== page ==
Additionally, firms included had to be in a “start-up phase”, in this study determined to mean that it was less than five calendar years since the founding of each firm. This in order to ensure quality in the data collected from managers during the interviews;
After determining the research design and inclusion criteria, a search process commenced. First, a list of Norwegian start-up firms operating platforms in two-sided markets was compiled. The initial list contained 37 firms. After applying the inclusion criteria and completing a superficial financial review to ensure that each firm could be considered as sufficiently ‘established’, 19 firms remained. Managers in each firm were contacted via email for participation in the study. Of those contacted, five did not respond to the inquiry, two declined to participate and twelve agreed. Of the twelve that agreed, ten were available for interviews in the data collection period from December 2017 - February 2018.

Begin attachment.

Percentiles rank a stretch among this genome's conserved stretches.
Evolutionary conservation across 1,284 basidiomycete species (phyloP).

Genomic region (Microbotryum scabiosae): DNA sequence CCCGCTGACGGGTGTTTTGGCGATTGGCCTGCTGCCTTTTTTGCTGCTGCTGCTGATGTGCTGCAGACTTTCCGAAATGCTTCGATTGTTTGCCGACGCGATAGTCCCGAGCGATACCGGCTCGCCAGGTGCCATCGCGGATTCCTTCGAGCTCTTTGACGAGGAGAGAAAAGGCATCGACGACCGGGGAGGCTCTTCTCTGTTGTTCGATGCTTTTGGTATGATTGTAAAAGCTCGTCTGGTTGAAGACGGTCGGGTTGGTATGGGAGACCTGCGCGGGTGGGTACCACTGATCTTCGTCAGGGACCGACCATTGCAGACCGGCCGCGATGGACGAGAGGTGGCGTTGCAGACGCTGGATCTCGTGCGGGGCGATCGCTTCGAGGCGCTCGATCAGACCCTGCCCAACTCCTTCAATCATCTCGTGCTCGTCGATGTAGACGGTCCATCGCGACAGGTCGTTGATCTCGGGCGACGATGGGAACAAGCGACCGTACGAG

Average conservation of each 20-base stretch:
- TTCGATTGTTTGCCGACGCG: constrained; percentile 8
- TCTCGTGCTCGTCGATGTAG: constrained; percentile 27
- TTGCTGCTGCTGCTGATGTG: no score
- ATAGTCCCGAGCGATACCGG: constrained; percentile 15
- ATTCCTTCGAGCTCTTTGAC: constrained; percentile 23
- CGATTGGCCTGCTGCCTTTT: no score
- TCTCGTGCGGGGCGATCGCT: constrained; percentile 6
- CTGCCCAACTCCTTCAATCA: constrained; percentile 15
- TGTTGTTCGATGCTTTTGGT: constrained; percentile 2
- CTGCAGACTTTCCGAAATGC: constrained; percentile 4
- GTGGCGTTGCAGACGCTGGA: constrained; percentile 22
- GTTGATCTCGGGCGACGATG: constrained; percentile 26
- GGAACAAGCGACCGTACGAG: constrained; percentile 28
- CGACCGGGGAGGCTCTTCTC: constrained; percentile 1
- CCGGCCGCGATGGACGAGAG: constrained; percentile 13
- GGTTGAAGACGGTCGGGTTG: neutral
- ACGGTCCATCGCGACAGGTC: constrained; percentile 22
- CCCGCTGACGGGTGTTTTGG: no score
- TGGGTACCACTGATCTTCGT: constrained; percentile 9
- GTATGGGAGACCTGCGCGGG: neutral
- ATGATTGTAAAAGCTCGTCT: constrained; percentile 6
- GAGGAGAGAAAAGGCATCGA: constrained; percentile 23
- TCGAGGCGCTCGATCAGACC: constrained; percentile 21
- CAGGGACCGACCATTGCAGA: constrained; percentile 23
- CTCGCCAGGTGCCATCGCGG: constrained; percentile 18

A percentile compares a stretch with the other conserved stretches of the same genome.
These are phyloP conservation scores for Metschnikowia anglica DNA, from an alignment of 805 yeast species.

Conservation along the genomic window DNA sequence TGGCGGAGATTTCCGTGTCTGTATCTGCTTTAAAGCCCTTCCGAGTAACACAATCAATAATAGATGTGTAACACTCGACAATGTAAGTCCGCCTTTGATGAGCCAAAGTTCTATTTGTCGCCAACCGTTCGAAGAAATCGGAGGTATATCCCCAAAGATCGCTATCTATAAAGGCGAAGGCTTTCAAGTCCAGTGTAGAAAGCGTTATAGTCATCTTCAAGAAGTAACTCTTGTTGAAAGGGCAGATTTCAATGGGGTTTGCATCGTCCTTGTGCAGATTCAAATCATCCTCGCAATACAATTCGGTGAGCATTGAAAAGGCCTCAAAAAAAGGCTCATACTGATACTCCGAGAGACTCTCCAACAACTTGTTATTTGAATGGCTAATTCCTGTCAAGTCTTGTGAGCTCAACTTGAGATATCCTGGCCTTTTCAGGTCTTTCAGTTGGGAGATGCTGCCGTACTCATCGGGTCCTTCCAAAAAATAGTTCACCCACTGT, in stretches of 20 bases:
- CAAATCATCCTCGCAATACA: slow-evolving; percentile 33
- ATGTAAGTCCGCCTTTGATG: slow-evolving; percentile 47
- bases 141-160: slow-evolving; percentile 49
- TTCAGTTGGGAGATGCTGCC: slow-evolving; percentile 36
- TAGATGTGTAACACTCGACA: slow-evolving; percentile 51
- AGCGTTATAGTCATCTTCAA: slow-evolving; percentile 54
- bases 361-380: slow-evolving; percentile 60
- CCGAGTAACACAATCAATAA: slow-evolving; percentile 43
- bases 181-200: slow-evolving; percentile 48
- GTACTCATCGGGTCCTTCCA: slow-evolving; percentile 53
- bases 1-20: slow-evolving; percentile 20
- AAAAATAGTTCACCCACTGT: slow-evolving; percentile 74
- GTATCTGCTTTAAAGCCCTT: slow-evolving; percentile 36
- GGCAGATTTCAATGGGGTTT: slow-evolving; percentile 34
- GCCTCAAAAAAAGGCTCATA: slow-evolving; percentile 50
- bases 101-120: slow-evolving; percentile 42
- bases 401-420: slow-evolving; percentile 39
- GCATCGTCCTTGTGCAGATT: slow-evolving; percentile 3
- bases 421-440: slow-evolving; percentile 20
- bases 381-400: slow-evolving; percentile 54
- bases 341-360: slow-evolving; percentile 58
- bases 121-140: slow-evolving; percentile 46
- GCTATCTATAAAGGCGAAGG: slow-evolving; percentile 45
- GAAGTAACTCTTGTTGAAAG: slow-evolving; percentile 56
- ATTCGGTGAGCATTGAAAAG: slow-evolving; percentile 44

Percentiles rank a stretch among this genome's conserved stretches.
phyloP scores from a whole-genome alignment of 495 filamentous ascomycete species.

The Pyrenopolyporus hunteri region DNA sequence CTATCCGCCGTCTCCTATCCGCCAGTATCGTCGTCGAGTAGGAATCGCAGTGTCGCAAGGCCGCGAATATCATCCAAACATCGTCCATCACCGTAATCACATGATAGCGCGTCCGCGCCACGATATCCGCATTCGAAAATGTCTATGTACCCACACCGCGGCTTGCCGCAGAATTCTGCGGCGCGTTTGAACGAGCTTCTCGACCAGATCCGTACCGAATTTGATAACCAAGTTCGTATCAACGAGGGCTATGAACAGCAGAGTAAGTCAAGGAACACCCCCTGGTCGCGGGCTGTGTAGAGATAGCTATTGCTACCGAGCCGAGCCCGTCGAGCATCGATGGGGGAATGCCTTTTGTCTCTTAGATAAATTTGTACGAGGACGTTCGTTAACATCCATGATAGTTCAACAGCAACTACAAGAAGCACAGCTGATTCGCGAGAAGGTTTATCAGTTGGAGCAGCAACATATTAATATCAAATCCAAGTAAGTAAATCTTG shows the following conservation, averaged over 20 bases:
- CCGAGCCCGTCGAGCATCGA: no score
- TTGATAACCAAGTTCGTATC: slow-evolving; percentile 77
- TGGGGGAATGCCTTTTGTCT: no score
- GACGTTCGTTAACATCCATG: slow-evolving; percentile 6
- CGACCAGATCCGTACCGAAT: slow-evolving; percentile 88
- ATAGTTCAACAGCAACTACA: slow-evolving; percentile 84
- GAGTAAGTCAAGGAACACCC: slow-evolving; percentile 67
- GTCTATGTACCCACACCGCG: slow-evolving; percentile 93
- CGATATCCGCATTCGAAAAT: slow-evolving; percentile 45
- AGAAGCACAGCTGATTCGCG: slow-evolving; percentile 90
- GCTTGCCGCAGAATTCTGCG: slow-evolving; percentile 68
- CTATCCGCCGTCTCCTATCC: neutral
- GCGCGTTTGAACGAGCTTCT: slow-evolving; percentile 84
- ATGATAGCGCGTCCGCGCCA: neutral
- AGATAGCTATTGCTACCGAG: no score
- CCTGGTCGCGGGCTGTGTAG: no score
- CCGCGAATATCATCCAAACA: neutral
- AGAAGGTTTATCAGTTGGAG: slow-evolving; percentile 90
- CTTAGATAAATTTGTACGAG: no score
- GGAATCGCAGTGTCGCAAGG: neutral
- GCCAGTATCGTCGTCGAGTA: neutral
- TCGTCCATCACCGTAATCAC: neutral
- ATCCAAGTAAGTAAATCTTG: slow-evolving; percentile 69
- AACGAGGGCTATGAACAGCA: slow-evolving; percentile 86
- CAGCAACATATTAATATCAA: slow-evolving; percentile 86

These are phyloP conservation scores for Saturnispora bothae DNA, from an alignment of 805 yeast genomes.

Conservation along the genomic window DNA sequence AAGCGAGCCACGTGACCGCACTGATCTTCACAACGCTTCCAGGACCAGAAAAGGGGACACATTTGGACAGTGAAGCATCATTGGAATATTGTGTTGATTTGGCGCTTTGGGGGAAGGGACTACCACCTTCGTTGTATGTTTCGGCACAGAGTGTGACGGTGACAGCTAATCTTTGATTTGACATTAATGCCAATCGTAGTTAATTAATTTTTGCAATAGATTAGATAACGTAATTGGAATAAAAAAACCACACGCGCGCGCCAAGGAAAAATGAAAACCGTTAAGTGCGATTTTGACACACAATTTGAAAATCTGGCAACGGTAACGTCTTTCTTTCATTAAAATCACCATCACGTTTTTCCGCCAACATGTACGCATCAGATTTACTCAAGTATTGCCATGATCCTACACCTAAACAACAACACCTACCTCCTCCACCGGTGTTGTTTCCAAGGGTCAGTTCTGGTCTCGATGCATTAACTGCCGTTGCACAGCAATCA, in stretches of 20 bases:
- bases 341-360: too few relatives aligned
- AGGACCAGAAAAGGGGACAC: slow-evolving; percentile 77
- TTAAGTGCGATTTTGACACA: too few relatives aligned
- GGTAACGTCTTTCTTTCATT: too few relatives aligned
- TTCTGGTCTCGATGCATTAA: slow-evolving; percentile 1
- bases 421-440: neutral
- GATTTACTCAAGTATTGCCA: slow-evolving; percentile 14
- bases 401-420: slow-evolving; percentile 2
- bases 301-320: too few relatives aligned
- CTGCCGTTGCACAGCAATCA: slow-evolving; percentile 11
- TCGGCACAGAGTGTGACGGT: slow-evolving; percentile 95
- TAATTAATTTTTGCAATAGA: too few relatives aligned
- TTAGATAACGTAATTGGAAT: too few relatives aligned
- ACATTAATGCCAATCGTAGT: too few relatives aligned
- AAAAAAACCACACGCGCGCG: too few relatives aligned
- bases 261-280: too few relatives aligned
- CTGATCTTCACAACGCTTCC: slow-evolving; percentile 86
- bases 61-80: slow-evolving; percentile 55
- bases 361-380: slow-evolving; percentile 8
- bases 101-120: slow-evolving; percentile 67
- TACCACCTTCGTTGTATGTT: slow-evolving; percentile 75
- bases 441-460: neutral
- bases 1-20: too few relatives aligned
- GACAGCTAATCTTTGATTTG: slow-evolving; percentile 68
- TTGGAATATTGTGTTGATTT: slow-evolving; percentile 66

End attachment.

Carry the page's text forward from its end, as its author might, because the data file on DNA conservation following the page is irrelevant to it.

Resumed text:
The ten firms included in the study are listed in Table 1. All ten firms included in the study offered especially favorable settings for data collection. This because, of the eleven managers interviewed (one firm was represented by two managers for the interview), ten were also co-founders and so significantly involved in the firms’ operations prior to, during and after the launch of their services. Nine of the managers interviewed were also CEO of their firm at the time of the interview. Other commonalities include nationality, of the eleven managers interviewed, all but one were native Norwegian citizens. Differences among the firms included the educational- and professional background of their founders. Six of the ten founders interviewed had university degrees in strategy, business and/or economics at a graduate-level, two in computer science and two had not pursued higher education. Four founders had experience from working in start-up companies, three from management consulting and two had no prior relevant work experience. Three founders had worked as suppliers in the same industry their firm operated in. The ten firms mostly operated in different industries, with the exception of two firms which both recruited graphic designers. All firms’ main offices were located in Oslo at the time of the study. Two of the firms had international operations at the time of the study and eight had taken investments from angel investors, venture capital firms and/or corporate investors.